@Mat – You are correct, the top curve is the efficient frontier for these two asset classes alone, but the bend ends up being the point of highest Sharpe Ratio, or highest expected return-to-risk ratio. So it is “optimal” in that regard. From

    “To provide that context, the Sharpe ratio compares the risk and return of a given investment with a baseline, low-risk investment such as Treasury bills. A high Sharpe ratio indicates that the investment is providing returns commensurate with its risk profile, while a low Sharpe ratio suggests that the risk is exceeding the expected reward.”

    I wouldn’t look for an efficient frontier until you include all the asset classes in which you want to invest in, like bonds.

  5. Not to be persnickety, but I still don’t think that is true, at least for the top graph. The spot where the curve crosses the 8.8% EROA seems to have a higher Sharpe Ratio, at least for any reasonable risk-free return assumption.

    (.0865-.03)/.158 = .358
    (.088-.03)/.16 = .3625

    I’m eyeballing the data of course, so could be off a bit.

    Regardless of all the math, I agree with you that 50/50 is close enough to the “right” answer for all practical purposes.

  6. I agree that the highest Sharpe ratio is more of the intersection with a slanted (45 degree-ish?) tangent line going from Southwest to Northeast. I just don’t know what that point is. It may be 72/28 or something, but it is close to 76/24. I should change the wording to reflect that the bend is “close to” the highest Sharpe ratio.

    Similarly, the lowest risk point on the Ferri 2013 chart is closer to 60/40 but the highest Sharpe Ratio is closer to 70/30. As with your rough calcs, rounded to the hundredth place the Sharpe ratios for both are both 0.34 (also 0.34 for 80/20).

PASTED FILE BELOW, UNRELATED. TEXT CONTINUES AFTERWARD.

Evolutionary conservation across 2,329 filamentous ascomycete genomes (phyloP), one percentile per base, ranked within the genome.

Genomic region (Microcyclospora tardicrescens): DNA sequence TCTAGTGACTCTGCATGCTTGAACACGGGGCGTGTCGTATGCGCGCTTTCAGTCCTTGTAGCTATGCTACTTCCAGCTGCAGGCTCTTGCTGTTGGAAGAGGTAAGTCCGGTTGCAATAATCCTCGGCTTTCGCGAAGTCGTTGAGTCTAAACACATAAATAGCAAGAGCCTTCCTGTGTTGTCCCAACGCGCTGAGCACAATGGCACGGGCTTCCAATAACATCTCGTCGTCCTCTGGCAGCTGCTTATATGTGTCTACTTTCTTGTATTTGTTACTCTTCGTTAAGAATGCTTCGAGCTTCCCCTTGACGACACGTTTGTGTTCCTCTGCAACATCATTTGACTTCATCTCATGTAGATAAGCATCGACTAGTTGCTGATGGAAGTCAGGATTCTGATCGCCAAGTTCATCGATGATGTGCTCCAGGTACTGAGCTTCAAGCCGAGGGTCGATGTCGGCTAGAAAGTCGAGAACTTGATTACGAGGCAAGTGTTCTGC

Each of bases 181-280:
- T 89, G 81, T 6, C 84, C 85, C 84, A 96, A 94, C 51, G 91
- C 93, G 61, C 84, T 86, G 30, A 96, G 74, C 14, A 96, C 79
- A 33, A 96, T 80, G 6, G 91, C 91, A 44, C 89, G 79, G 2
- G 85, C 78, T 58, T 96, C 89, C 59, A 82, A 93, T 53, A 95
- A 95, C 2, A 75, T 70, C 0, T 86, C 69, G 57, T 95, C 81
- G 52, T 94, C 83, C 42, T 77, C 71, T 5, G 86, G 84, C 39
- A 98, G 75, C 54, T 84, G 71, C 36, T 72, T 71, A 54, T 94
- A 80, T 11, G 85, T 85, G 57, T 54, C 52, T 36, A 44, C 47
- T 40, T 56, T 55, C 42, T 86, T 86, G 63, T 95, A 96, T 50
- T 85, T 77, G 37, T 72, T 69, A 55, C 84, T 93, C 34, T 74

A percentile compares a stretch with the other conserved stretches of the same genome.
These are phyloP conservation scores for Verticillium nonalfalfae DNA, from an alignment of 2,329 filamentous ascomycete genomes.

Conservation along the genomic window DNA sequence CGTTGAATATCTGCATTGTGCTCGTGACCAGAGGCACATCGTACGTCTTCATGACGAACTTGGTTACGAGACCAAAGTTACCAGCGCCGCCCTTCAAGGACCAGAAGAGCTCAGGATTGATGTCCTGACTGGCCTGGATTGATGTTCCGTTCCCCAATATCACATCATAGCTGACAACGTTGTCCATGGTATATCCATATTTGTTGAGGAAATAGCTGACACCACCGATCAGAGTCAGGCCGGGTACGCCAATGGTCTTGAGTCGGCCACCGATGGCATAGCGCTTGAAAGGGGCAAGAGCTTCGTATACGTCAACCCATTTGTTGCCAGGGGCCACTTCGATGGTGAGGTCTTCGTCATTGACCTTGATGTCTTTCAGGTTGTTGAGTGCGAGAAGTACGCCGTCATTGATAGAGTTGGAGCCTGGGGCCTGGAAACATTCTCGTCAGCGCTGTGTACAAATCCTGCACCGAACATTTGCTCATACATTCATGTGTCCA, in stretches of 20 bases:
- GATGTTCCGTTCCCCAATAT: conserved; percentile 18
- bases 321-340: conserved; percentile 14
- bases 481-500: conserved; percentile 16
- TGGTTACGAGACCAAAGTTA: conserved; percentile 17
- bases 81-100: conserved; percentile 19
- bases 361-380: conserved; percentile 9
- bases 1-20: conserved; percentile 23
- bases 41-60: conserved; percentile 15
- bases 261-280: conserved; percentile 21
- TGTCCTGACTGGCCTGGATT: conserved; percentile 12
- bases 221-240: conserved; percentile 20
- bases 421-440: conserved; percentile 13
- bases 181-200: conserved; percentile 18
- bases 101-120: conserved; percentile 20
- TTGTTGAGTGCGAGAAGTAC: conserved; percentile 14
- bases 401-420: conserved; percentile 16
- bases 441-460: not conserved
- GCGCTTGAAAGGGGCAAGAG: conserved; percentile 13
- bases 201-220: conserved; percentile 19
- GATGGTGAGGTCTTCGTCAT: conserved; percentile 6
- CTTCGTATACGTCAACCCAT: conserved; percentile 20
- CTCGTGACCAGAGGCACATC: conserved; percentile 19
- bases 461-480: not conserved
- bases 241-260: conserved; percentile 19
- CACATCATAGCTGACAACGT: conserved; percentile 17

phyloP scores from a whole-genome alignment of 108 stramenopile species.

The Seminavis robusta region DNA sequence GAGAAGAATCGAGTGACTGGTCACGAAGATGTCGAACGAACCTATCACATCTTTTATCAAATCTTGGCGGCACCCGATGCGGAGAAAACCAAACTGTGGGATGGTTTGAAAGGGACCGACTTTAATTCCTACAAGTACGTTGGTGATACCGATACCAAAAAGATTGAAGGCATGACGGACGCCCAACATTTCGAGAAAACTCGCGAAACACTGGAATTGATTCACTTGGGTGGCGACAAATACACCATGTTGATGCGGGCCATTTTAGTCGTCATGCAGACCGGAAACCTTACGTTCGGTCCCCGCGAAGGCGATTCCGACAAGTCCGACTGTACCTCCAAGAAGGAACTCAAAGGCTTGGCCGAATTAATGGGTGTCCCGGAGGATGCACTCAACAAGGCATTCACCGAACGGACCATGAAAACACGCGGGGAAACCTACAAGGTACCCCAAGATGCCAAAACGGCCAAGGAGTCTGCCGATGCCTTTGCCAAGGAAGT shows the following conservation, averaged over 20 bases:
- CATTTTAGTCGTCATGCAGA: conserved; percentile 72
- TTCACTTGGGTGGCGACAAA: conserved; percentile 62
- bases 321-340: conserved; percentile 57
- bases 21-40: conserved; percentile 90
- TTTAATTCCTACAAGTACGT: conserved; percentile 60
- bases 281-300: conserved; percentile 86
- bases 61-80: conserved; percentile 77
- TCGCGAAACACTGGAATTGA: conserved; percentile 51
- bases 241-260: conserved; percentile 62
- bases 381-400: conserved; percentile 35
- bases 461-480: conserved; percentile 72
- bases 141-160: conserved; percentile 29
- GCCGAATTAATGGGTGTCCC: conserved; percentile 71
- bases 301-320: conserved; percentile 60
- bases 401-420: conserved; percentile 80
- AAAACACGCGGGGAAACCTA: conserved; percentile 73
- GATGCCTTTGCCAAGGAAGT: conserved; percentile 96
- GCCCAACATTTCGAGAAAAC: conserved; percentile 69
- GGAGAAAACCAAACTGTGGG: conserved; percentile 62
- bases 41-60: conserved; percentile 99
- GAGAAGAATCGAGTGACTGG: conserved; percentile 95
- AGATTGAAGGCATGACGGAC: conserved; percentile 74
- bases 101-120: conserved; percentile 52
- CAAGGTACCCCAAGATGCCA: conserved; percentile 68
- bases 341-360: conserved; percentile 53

7. The point with the highest Sharpe ratio depends on your risk free rate. To be precise, it is the point where a line originating from the risk free rate, located at a point ON the y-axis at the level of the risk free rate, intersects the efficient frontier curve creating a tangent line.

    In theory that is the so-called maximum efficient portfolio and if you could borrow or lend at the risk free rate you would be best off by owning that portfolio and levering it up or bundling it with a cash portfolio to add or subtract risk and return but maintain that maximum Sharpe ratio. That way you can attain whatever total risk or return you want and be above every other point on the efficient frontier.

  8. It sounds like every reason you consider is ultimately some form of performance-chasing. The one option you don’t consider (at least not explicitly), is market cap weighting, which at the present time would be 48/52 (US/ex-US), according to the data you cite (which is also the data I use).

    Now, you you do explicitly consider a 50/50 split, which is obviously very close to 48/52, but it’s only a contingent fact that, at this point in time, your 50/50 split happens to be practically the same as a market cap weighting. In 10 years, the market cap might be 27/73 (US/ex-US), for example. Your post doesn’t consider the option of tracking this movement over time, so I presume that, at that hypothetical future point in time, you would still be at a 50/50 split, perhaps looking at then-historical data (which will, of course, include what is presently “future data”) and considering a change. Or perhaps you would have already changed your allocation, but you would have done so based on then-current data about past performance.

    There are many reasons to choose the index (i.e., the market cap weighting), and every deviation from it is essentially a zero-sum bet. (I’m not saying such bets are bad; I make some calculated long-term bets myself, e.g., 5% tilt toward small-cap value.) I know that you already know those reasons, so I won’t go into them. My question is: Why not even consider it?